• income;
  • financial stability;
  • access to education;
  • capabilities;
  • social class;
  • status and privileges.

But then what exactly is inherited by the baby, what are the traits and features from biological parents?

Features of genetic inheritance

 A simplified view of inheritance is that one pair of genes, one from each parent, controls one trait. These genes, and hence this characteristic, can be passed on to future generations in accordance with the classical genetics.technical rules. However, this is not usually the case.

Even a relatively “simple” trait such as hair, skin, or eye color is influenced by several different genes. Knowing the hair color of the egg donor can give an idea of what might be the baby's hair, but the resulting hair color will also depend on which specific versions of several genes the baby inherits. For example, the gene for blonde hair can be suppressed by the gene for dark hair. Since, usually, dark hair, eyes or skin belong to the dominant genes. But, there are always exceptions.

Other qualities, such as height or intelligence, are even less obvious. They not only involve many genes, but other factors that were discussed above are also strongly influenced. For example, growth involves a complex interaction of several hundred genes that control biological processes (bone growth, hormones, etc.). But it is also dependent on the quality of food. Simply put, the average height of children from the same biological parents will be between the height of a dad and a mom. However, if the sperm of a short man fertilizes the egg of a tall woman, the chances of having a tall baby are unlikely to increase. Genetics is not as simple as it seems at first glance.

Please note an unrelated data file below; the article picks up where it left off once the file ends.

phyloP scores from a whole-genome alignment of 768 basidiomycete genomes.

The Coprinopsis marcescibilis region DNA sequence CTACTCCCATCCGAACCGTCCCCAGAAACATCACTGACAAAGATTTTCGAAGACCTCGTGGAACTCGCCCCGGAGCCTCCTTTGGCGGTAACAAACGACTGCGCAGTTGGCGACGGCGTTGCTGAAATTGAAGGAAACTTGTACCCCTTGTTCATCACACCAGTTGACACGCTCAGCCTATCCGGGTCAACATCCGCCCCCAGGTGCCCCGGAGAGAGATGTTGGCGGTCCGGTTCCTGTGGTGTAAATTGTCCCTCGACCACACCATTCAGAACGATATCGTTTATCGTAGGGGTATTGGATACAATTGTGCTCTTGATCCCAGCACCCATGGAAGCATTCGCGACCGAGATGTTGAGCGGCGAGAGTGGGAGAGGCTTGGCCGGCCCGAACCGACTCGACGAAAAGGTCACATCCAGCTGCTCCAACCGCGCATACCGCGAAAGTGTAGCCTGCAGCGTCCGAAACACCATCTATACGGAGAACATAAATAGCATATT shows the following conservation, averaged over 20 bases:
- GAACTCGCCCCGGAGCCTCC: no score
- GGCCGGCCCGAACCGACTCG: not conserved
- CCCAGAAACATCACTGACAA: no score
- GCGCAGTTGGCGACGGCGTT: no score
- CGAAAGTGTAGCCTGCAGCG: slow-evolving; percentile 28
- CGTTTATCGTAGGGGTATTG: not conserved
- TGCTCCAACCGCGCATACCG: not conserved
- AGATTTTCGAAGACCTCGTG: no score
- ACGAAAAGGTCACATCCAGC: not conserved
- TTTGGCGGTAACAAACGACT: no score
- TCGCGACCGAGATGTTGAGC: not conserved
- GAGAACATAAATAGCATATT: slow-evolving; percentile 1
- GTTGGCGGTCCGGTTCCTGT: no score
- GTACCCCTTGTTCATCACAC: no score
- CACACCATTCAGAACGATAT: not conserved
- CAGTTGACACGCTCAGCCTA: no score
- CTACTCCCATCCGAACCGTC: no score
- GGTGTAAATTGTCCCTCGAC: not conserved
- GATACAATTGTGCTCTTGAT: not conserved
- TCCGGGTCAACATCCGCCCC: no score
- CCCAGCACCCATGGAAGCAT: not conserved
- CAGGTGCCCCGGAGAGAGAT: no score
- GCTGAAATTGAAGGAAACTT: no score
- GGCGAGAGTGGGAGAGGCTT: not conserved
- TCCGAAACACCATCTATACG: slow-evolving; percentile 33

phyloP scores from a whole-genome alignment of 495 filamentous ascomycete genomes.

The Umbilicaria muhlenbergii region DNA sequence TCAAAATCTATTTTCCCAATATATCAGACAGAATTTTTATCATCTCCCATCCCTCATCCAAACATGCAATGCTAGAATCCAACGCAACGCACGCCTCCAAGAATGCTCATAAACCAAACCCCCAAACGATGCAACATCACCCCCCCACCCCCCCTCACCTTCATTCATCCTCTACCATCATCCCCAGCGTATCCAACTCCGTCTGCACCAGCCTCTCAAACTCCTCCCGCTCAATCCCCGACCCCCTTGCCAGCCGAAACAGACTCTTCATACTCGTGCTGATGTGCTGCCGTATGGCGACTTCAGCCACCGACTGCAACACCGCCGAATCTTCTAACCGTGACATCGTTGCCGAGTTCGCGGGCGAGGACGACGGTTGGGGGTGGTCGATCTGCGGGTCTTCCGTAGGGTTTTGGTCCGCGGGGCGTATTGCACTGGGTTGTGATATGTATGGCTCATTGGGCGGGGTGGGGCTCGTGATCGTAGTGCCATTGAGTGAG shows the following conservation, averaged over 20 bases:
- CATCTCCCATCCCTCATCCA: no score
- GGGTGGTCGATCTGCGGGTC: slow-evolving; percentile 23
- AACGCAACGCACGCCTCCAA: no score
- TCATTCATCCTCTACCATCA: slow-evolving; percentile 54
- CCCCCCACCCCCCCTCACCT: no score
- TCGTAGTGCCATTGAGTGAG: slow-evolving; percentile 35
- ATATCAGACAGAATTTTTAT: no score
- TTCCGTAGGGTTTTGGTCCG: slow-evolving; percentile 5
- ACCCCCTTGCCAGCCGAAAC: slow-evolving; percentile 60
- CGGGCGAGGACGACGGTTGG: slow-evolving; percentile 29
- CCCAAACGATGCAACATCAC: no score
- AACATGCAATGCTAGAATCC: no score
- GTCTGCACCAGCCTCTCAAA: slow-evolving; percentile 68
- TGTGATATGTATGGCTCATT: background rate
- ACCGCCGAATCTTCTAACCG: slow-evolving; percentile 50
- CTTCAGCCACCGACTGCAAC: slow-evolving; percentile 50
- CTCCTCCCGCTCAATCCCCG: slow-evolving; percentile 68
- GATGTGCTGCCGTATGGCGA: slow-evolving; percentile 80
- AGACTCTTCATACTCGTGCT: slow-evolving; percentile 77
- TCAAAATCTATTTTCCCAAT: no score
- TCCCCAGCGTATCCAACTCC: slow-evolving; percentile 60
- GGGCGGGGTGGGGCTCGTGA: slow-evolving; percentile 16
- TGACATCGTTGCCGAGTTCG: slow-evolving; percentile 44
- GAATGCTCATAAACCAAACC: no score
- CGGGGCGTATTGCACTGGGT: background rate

Concerning donors, some of the existing traits will be inherited genetically (hair, eye color, skin), some will be partially transferred (height, mental ability), plus, they will be influenced by non-genetic factors. Other traits (moral principles, morality, spirituality) are generally not inherited and completely depend on the circumstances and environment in which a person grew up and lives. For egg donors, one of the potential disadvantages of egg donation is the time commitment involved, from the screening process to the actual donation.

Intelligence is a subjective quality. Which comes in different forms - a person with a doctorate degree, or someone who dropped out of school and opened his own successful business, or someone who created a unique innovation without education. Donor intelligence is determined not only by test results and educational institutions that have been attended. Feskov Human Reproduction Group prioritizes donor intelligence to provide transparency and peace of mind to individuals or couples seeking donor-assisted reproduction services.

We are all different. And this is great! Therefore specialists of Feskov Human Reproduction Group, with the help of reproductive services, fulfill people's dream of their own unique offspring!



donor of oocytes egg donor egg donation


subscribe to our newsletter
We Will Contact